Friday, December 22, 2006

Happy Holidays!

I made a little interactive Merry Christmas animation (the idea was seeded in my brain when my instructor Josh mentioned a previous student - Bob, who is amazing on many, many levels - who had also made an interactive animation for his family last Christmas) - feel free to check it out, mes amis!

More Student Flash Sites

Here are some more student sites by genuine UCLA animation grads! Check out Evelyn's Pretty Pink Princess Land, and Eji's fly shooting game.

Have a great time out there doing your holiday thang!

Wednesday, December 20, 2006

Student Flash Sites

Gomen, gomen! I have not blogged recently in lieu of holiday insanity, but today I'm here to change all that. Witness the profusion of my bloggability!!!

O.K., so here we go - visit Jen's site today. A fellow classmate from my Flash 8 course at UCLA, her Flash site is a game (that is an element to an eventual, larger game she hopes to create). Throughout the next few days, I'll give you links to all of my fellow classmates's sites, so that you may know intimately the beast that is: student attempts at Flash 8 interactivity!

I've actually made a few changes to my own Flash site, but have not yet posted them. I'll let you know when I have the updates ready.

The image today is a part of my Flash site, which I would like to set up using intervals, which is why it's not up yet (because I currently don't have time to bone up on intervals). Essentially, I would like to have one scene of my Flash site on an independent timer, which cycles according to how much time you've spent on my site, rather than how much time you've spent on the one page containing the desired animation. Blah. Well, eventually this will be tackled.

Happy holidays!

Friday, December 15, 2006

Sexy Zombies?

I think you need to go check out some slutty zombies. An art project by zombie lounge singer Monique Motil, these decaying babes can only complicate those necrophiliac tendencies you've been trying to hide.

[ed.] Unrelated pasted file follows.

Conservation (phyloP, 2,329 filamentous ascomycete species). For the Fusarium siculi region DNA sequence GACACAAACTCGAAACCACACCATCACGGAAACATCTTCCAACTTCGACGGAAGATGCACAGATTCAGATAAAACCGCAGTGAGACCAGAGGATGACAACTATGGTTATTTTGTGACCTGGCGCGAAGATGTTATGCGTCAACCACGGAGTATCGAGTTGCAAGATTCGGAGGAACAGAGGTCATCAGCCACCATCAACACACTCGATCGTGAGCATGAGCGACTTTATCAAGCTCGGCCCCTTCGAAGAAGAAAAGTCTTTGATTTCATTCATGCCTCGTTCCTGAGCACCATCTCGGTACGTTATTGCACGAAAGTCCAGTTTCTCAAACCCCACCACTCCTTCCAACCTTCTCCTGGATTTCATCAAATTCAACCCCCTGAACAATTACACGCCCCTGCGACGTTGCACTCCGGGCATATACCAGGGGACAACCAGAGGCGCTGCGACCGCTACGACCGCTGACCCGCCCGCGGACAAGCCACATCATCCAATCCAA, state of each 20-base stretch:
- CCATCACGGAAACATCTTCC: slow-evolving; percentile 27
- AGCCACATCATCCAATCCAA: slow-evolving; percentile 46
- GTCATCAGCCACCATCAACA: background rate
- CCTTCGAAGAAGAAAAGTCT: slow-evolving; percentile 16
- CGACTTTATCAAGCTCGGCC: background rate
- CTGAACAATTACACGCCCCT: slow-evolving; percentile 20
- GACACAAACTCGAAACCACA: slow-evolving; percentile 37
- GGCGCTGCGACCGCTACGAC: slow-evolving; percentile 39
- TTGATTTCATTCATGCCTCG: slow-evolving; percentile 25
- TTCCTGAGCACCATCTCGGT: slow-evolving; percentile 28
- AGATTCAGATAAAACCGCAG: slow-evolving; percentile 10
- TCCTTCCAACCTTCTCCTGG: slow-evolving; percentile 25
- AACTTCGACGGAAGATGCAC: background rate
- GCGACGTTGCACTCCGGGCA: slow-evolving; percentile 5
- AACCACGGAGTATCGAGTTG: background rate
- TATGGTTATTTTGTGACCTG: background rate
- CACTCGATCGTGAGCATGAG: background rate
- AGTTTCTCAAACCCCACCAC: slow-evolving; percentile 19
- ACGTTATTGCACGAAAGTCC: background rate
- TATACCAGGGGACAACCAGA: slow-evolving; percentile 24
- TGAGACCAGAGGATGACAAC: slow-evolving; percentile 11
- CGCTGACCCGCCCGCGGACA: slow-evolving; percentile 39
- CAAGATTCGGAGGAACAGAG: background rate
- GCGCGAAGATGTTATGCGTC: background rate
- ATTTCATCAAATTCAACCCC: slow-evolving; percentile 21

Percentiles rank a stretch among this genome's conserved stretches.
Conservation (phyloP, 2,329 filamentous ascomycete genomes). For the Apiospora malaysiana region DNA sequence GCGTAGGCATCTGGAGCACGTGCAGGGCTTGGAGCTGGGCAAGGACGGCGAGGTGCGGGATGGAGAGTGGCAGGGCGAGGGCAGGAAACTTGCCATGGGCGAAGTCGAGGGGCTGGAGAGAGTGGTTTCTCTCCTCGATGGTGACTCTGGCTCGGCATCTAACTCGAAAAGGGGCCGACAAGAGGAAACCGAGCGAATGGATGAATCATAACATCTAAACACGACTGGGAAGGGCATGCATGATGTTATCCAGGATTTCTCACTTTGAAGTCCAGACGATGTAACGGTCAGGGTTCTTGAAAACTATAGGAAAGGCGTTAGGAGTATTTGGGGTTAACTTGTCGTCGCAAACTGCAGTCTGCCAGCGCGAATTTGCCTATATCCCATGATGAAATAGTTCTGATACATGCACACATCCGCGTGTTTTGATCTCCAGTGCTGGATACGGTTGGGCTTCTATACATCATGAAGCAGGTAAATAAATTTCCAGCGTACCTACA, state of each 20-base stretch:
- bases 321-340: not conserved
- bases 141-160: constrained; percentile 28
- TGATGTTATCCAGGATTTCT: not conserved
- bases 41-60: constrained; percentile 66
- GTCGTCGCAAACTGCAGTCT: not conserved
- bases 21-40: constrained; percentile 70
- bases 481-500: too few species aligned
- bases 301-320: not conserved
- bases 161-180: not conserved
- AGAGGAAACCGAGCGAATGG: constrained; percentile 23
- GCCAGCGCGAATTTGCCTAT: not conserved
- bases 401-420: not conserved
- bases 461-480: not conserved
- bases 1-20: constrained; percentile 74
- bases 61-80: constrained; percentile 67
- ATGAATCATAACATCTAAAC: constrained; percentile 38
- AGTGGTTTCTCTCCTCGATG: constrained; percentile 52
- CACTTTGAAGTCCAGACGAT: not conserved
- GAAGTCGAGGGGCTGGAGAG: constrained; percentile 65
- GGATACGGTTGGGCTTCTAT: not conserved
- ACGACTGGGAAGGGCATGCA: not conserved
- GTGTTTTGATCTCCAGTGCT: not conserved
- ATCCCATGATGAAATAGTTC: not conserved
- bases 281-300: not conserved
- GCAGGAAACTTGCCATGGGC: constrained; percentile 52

Oh, here: Yaaaay! I'm done with finals! Yaaaaaay! ... Now back to work on my unfinished website.

Today's pic: A picture I took of my mother's insanely creepy house. She doesn't live there now, but she used to (it's her "I grew up in it" house), and soon it will be moved to the magical land of Conduit. This pic you can steal with impunity - but no others! - lest I find you in a dark alley somewhere, with a craving for braaaaaaains in my belly!

Thursday, December 14, 2006

My New Website!

Come see my amazing new flash website (a lot of the artwork and sound design is incomplete, so please be forgiving!) You'll be so happy you did. :D

Sunday, December 10, 2006

Go Play a Fun Flash Game

I'm busy, kids, so go entertain youselves at the tokidoki site playing this amazingly supercute, addictive game made with Flash by Simone.

Saturday, December 09, 2006

This Weekend is Soo Busy

Yesterday, all I did was work on my Flash website, with the appropriate bathroom breaks, one meal time, and a quick trip to the grocery store. Today's forecast is for more of the same - although a friend invited me to an event at the Museum of Jurassic Technology (as a note, the website is sort of sad-looking, compared to how amazingly fun it's supposed to be), so I might do that if I'm ahead in my workload. Curioser and curioser, do you enjoy the kitty? She'll be up and present for the beta launch of my website next week. I wish she were real so that I could hug and squeeze her, but I'm a bit of a lovey spaz, so there we go (maybe if I ever get time for pet projects again, I'll make one of her).

Tomorrow looks like it will be a paper writing day, followed by a Monday of paper writing.

Back to work!

All images retain copyright with Michelle Lopes.

Thursday, December 07, 2006

Calloo Callay!

Today is an amazing day of super happiness! Firstly, my father is going to come home from the hospital on the 19th (the date is tentative, but I don't care - he's making fantastic progress!). Secondly, the bulk of my action scripting is done for my Flash site.

I am sooo happy!

I constructed an inventory using normal variables at first when my teacher, Josh, suggested Boolean variables instead. That helped mucho much! Now my inventory is all bling, all I need to do now is: finish the artwork, tie up some coding extras I wanted to paste on, and animate! (The animation on my site is minimal, so this isn't as tough a job as you might think). Unfortunately, it won't be entirely finished (partly due to my unpaid phone bill, that promptly resulted in a turned off phone, which prohibited me from finishing up some major sound recording stuff for the site - blah!), but a great deal of it should be up and running soon!